Rhomb.io Standard Specifications

Article under construction. It is possible that the information is not complete or that it will be modified.

This article shows the documentation for the Rhomb.io Standard Specifications.

Introduction

Rhomb.io is a manufacturing system of hardware and software developed by Tecnofingers S.L.

The system increases the productiveness of development teams when creating or updating electronic devices so companies can get them out to market fast. The Rhomb.io hardware system works by increasing the number of concepts developers can trial during the prototyping and testing phases of an electronic device, turning the product development process into a core competency of your business and giving you a competitive advantage.

The hardware system, which has complete pin-to-pin compatibility between IC manufacturers, consists of Rhomb.io carrier boards and easy to add and remove modules. The ease in which the modules can be attached and removed from the carrier board has reduced any need for complex routing.


MOTHERBOARDS

Rhomb.io motherboards form the foundation of an electronic hardware device. You can choose between pre-designed boards or create your own – either collaboratively with our technical team or privately as all information related to the boards is open source.

Every carrier board is created with a number of sockets. This is where the rhomb.io modules can be attached – and where the system gets its name.

We have 3 classes of motherboards developers can choose from when building their hardware:

  • Class 1. Lets you connect a microprocessor and peripherals like our flash drive and sensors modules on the same motherboard. This class is perfect for high-end processors and multimedia functions.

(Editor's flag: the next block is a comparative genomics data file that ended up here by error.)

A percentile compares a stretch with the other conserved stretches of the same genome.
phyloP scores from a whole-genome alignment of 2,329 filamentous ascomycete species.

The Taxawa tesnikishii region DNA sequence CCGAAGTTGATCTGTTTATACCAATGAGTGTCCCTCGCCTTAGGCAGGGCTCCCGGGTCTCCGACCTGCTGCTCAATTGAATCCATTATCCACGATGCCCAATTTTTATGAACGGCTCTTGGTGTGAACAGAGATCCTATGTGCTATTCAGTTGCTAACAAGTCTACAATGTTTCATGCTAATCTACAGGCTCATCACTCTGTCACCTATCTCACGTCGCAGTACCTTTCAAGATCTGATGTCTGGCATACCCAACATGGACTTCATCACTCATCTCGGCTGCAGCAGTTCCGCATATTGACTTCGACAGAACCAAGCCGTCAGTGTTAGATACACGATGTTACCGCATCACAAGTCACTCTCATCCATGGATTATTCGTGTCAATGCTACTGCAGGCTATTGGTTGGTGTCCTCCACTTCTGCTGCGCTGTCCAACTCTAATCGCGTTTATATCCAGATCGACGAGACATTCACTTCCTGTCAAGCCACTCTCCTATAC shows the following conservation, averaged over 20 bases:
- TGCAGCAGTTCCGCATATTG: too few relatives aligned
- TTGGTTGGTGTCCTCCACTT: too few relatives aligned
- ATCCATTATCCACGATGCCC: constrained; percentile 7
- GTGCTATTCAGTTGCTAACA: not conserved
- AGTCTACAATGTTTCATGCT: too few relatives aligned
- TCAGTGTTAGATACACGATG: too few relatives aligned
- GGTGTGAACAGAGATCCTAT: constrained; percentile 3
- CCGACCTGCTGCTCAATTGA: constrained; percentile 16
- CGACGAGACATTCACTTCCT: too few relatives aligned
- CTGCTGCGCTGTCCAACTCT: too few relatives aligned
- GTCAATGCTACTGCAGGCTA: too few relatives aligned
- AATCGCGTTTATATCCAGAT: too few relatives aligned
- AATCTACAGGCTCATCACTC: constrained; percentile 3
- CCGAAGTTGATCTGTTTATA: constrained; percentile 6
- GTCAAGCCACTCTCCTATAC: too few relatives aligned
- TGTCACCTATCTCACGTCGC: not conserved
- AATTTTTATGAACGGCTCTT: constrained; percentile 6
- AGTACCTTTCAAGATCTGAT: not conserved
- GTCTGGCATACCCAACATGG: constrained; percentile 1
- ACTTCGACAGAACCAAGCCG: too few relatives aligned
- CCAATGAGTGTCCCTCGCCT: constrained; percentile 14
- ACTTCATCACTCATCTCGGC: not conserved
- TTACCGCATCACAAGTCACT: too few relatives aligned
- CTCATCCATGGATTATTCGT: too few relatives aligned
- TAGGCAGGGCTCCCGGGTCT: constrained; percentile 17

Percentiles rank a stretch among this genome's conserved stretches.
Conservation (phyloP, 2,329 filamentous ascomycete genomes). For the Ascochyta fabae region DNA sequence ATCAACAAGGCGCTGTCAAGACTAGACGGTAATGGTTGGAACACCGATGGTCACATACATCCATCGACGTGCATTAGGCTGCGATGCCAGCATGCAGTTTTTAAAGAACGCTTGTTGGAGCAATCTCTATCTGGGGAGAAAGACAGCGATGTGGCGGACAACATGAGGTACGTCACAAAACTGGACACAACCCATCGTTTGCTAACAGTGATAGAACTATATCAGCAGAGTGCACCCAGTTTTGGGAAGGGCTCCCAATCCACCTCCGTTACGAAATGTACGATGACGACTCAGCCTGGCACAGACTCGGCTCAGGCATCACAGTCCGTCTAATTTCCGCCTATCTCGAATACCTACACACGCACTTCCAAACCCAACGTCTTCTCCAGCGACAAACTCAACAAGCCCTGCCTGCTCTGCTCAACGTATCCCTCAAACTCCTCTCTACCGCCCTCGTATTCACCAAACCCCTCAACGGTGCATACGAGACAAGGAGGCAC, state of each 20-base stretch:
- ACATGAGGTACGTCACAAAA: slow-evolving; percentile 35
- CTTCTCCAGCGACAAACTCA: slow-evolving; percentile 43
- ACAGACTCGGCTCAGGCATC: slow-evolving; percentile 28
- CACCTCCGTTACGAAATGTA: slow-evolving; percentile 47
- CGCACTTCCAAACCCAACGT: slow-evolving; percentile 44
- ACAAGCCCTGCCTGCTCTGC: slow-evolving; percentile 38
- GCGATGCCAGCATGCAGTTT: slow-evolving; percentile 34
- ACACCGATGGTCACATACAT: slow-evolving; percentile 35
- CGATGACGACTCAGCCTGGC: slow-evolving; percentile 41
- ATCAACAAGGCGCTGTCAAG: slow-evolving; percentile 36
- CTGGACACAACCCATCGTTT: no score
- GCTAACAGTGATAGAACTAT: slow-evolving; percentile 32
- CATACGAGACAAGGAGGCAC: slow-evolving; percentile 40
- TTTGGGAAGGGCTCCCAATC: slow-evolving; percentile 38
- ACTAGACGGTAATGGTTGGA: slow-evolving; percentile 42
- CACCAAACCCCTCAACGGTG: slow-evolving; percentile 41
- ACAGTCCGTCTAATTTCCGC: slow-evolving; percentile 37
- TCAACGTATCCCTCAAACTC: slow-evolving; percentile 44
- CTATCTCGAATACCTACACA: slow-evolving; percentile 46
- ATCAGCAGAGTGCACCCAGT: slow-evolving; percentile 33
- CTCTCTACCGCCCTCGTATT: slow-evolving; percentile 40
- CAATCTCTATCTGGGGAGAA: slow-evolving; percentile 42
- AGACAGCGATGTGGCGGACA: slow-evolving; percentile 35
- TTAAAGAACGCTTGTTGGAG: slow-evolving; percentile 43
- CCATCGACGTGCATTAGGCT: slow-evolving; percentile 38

• Class 2. Perfect for devices that do not need a core micro controller. The board class connects peripheral features with one of our mini controller modules. They can be used as standalone PCBs with a micro controller or for building small and versatile multifunctional devices.
  • Class 3. This PCB class allows you to interconnect Rhomb.io to other systems like Arduino, Raspberry and Samsung etc.


MODULES

Rhomb.io modules are what give each electronic device its capabilities. Choose to include a powerful processor or mini controller module. Add more memory, wireless connectivity, or whatever you deem necessary. Rhomb.io gives developers complete creative control over what to include and exclude in the creation of their electronic devices.

Modules are attached to the motherboard like Lego. Simply press a module into a free module socket on the motherboard or pry it away to remove it.

There are 3 module families: Cores modules, Master modules and Slave modules.

  • Core modules. These modules contain a powerful microprocessor able to run a complete operative system or RTOs. Based on an ARM to x86/x64 microprocessor, Rhomb.io Core modules will give you everything you need to build a powerful electronic device.
  • Master modules. This module type is based around a mini controller, from an 8-bit to a more complex and powerful 32-bit like an ARM® Cortex MCUs or even FPGA.
  • Slave modules. Are made up of peripherals like sensors, connectivity modules, memory, GPS, cameras and much more.